The festival of Pesach has ended. We have substituted the bread of affliction for the bread from Angel bakery. We thank God for the difference in the taste.
Yet, inspite of everything we are still living in the world of slavery, oppression, wanton murders, destruction of cities, devastation of holy places. Could we ever learn to live in a world without hate? Is such a thing really possible?
Monasteries and churches of the Coptic religion in Egypt have frequently been targets of Muslim hatred against Christians. Massacres of Coptic Christians by Egyptian Muslims is common in Egypt.
In Sri Lanka, the former Ceylon, a Christian church was attacked by local Muslims and hundreds of worshippers were killed in the midst of sacred prayers to One God.
In France and in Holland synagogues and Jewish cemeteries have been defaced by anti-Jewish graffiti and tombstones have been over-turned and broken by hateful vandals.
In the United States of America, a synagogue in Pittsburgh, Pennsylvania was attacked during a Shabbat morning prayer service. Many killed. Many more wounded.
And on the final day of Pesach a Chabad synagogue in California was attacked. One woman killed and four others wounded.
In Israel, many Ethiopian Jews who had prayed for two thousand years to return to the Jewish homeland, Eretz Yisrael, have returned to a different land…Medinat Yisrael, a place where there is no shortage nor lack of hatred for the “other”.
In Israel, it has been the separation in the school system. Prior to independence and for years following, parents could send their children to schools affiliated with Mapai, Mapam, General Zionists, and yeshivot. Schools in the trends of their religious and political beliefs.
Jews and Arabs living side by side in the same mixed cities like Haifa, Jaffa and Acre did not go to the same schools. Arabs went to all-Arabic schools and Jews went to the Jewish schools of parental choice.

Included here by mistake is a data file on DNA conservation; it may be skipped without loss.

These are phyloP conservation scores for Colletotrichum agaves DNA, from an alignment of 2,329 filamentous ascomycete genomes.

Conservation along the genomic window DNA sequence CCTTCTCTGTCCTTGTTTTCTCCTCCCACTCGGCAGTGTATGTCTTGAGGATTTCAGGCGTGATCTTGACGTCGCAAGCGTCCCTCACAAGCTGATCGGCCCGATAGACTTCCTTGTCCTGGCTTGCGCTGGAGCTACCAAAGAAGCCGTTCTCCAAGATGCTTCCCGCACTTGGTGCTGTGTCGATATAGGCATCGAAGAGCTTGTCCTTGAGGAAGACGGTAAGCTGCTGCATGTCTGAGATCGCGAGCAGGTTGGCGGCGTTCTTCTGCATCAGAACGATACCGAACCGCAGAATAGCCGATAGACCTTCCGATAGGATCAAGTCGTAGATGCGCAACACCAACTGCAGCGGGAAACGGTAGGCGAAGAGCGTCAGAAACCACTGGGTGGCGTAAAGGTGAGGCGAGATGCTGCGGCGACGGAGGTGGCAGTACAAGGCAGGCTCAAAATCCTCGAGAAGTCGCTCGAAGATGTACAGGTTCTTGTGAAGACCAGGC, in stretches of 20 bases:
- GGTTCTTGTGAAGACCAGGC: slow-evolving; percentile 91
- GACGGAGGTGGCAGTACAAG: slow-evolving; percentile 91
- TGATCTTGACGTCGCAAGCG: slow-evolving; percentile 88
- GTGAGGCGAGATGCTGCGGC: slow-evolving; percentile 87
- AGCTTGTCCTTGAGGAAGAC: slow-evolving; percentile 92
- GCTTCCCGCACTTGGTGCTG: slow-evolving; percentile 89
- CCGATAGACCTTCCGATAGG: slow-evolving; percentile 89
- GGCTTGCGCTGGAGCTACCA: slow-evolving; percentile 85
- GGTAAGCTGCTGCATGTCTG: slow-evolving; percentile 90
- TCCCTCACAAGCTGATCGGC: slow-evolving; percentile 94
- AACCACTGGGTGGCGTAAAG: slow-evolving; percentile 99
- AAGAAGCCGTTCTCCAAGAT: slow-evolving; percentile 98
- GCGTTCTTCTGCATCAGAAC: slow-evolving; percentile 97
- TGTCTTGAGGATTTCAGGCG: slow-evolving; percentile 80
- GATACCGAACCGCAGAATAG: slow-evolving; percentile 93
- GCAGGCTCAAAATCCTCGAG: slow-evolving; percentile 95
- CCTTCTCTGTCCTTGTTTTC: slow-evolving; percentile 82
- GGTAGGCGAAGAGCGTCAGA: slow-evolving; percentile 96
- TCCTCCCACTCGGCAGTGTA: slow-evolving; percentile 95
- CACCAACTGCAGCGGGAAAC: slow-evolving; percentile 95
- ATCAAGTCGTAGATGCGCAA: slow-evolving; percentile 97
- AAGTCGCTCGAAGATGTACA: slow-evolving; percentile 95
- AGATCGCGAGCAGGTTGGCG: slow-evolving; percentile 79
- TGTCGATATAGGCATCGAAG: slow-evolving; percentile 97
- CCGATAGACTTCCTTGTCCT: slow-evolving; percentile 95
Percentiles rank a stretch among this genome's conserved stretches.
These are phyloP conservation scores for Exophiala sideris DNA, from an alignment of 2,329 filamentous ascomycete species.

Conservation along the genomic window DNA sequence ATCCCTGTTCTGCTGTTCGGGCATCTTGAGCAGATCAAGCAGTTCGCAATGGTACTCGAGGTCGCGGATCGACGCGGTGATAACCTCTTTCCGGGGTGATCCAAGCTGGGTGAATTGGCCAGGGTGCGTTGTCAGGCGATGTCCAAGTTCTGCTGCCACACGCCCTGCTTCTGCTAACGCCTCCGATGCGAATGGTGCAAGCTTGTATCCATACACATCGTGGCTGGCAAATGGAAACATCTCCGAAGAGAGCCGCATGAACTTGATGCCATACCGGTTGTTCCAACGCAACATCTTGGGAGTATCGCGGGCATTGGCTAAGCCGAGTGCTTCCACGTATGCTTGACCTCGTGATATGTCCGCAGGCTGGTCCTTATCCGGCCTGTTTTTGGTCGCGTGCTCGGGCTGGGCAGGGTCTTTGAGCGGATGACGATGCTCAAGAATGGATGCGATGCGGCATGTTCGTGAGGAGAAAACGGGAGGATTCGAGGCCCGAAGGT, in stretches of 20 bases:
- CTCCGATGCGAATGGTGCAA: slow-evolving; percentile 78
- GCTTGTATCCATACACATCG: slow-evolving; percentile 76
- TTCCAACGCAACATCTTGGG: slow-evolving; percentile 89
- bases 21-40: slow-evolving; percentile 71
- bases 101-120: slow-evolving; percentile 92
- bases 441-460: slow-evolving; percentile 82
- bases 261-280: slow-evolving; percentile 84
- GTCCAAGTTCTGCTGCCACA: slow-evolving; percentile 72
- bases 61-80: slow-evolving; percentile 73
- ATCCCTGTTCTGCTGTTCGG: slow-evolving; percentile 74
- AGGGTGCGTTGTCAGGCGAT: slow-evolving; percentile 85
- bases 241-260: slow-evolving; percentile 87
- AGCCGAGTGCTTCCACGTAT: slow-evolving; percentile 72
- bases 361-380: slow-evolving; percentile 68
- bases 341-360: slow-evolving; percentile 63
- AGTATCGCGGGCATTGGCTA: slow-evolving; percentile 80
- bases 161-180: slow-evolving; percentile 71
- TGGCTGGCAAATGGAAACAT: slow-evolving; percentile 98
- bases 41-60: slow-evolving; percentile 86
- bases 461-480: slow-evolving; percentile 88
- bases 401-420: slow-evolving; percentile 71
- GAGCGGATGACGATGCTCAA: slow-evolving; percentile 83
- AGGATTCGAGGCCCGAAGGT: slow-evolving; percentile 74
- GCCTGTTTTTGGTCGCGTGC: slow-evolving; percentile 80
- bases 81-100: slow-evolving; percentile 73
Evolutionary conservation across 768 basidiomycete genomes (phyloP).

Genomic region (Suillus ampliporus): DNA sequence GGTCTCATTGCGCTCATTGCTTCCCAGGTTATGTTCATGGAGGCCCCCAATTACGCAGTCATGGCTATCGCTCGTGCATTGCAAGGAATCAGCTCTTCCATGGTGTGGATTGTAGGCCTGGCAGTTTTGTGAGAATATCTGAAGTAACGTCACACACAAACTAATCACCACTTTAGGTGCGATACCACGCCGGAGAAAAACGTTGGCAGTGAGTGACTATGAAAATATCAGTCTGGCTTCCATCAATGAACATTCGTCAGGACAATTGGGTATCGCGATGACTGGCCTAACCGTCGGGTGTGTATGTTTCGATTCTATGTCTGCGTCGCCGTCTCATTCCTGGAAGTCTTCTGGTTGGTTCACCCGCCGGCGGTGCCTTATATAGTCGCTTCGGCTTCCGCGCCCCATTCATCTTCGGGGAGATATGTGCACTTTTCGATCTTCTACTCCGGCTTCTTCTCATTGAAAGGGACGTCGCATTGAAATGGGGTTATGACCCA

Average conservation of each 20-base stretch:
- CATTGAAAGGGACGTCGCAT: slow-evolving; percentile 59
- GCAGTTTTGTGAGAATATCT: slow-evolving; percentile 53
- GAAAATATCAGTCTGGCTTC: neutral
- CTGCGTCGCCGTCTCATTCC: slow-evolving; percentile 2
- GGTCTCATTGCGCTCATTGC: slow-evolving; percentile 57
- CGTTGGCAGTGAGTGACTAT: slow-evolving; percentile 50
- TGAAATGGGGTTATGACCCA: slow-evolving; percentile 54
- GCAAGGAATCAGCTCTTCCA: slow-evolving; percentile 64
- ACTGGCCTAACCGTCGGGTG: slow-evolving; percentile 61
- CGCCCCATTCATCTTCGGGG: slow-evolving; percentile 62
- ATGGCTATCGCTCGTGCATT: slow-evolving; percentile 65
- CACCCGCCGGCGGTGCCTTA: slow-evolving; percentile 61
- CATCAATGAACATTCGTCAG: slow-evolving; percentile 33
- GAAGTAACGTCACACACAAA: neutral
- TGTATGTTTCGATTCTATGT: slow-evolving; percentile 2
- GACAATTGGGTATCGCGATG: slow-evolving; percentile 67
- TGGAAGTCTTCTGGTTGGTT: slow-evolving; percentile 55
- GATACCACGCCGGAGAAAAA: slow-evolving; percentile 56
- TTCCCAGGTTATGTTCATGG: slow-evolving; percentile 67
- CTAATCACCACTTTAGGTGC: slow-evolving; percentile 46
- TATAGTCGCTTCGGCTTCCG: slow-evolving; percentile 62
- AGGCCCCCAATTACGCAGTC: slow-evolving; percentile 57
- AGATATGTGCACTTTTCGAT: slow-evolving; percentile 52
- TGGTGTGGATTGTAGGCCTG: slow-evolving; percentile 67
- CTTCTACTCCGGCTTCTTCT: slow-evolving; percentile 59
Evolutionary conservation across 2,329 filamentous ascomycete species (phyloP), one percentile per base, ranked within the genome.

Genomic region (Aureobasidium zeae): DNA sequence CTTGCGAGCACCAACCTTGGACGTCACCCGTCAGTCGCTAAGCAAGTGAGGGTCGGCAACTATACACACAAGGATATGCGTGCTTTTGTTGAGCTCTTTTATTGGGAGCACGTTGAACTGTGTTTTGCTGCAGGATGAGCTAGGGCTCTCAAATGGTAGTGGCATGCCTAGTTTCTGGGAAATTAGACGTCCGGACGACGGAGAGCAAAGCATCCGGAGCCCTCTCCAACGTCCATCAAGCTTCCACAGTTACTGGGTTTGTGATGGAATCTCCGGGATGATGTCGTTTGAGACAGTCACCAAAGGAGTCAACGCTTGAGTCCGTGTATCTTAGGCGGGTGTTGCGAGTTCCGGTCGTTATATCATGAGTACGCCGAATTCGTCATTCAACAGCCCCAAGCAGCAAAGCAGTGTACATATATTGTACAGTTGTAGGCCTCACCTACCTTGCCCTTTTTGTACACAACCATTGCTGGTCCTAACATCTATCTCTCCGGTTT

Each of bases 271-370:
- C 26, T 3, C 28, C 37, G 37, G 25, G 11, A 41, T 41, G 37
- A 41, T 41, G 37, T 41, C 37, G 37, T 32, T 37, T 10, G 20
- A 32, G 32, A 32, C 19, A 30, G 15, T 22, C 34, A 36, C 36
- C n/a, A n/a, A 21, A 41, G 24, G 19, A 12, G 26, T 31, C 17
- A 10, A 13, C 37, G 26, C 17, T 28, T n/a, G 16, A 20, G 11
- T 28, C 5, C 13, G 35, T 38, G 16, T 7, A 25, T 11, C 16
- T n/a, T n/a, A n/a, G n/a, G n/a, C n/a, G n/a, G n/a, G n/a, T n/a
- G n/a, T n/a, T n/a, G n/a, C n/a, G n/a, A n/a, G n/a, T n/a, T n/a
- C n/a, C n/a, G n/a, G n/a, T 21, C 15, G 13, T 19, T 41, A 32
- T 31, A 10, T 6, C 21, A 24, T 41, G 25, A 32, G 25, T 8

Children in these schools seldom met, never played together, never visited in one another’s home, never learned the other’s language or culture. From this separation of fear of the unknown, the seeds of hatred were deeply planted in our common soil and to this day their roots, buried deep in our earth, continue to grow. Leaves of hatred are visible where beautiful flowers once bloomed.
Our recent election was a bitter example of the hate that exists between our many political parties and more especially between religious and non-religious Jews.
In the latter case, it is the rabbinical authorities and the teachers in the yeshivot who create and who spread wanton dislike and hatred against Jews who do not accept their religious observances or beliefs.
There is no separation, most tragically, of religion and State in Israel. Non-observant Jews are enslaved by religious laws which they do not want to observe. There is no freedom of choice. And our government is very greatly dependent upon the support and the votes of the ultra-Orthodox parties.
Without the support of the ultra-Orthodox in the coalition, the Israeli government would collapse !
There is hatred in Israel. Jew against Jew. Jew against Arab. Arab against Jew. Religious against non-religious.
Forgetting the rest of the world’s hatreds, we need to concentrate on hatreds within Israel. We are living in an “olam shel sinah; olam bli ahava”… a world of hate… a world bereft of love and tolerance
Sadly, it is nothing new on the map of history. There has been hatred in God’s world since the days of creation. Cain vs. brother Abel for jealousy. Esau vs. brother Jacob for rivalry. The kingdom of Israel vs. the kingdom of Judah for supremacy. It has never ended.
A world without hate…. Is such a thing really possible?
With goodwill and with trust, we can make a very great change here in Israel. We can cease being an “olam shel sinah”, a world of hate, and we can become “medina shel ahava”… a State of Love.
When the prophet Elijah recovers from his great hang-over from all the Pesach wine he consumed, perhaps he can tell us the answer.
But only prior to the arrival of the messiah!